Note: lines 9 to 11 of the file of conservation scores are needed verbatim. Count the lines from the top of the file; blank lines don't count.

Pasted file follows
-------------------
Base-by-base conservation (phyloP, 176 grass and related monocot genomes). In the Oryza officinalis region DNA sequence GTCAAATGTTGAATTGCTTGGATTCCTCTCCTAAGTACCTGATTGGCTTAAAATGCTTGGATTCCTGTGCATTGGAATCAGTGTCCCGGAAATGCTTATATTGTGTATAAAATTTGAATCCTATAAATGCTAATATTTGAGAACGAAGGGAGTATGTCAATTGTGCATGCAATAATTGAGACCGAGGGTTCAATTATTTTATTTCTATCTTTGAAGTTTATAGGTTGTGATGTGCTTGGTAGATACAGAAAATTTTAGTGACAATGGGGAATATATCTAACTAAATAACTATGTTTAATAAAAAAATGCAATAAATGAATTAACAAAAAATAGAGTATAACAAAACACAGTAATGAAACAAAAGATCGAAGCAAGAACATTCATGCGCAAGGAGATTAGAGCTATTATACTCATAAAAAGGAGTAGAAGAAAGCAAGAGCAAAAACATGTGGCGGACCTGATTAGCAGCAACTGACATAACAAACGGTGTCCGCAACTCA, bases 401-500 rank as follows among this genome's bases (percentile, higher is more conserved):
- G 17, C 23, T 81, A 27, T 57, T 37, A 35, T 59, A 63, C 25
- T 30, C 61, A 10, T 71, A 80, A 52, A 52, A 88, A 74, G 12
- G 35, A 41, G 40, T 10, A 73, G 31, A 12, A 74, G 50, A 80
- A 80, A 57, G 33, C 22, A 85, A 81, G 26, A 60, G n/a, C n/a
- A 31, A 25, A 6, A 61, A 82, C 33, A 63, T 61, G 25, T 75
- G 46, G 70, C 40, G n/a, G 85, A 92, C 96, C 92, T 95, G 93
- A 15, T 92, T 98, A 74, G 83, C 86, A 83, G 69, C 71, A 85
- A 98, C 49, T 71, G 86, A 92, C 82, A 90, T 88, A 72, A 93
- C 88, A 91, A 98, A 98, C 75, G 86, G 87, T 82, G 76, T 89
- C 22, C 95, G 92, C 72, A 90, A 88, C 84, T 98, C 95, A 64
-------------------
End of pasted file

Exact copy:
- A 98, C 49, T 71, G 86, A 92, C 82, A 90, T 88, A 72, A 93
- C 88, A 91, A 98, A 98, C 75, G 86, G 87, T 82, G 76, T 89
- C 22, C 95, G 92, C 72, A 90, A 88, C 84, T 98, C 95, A 64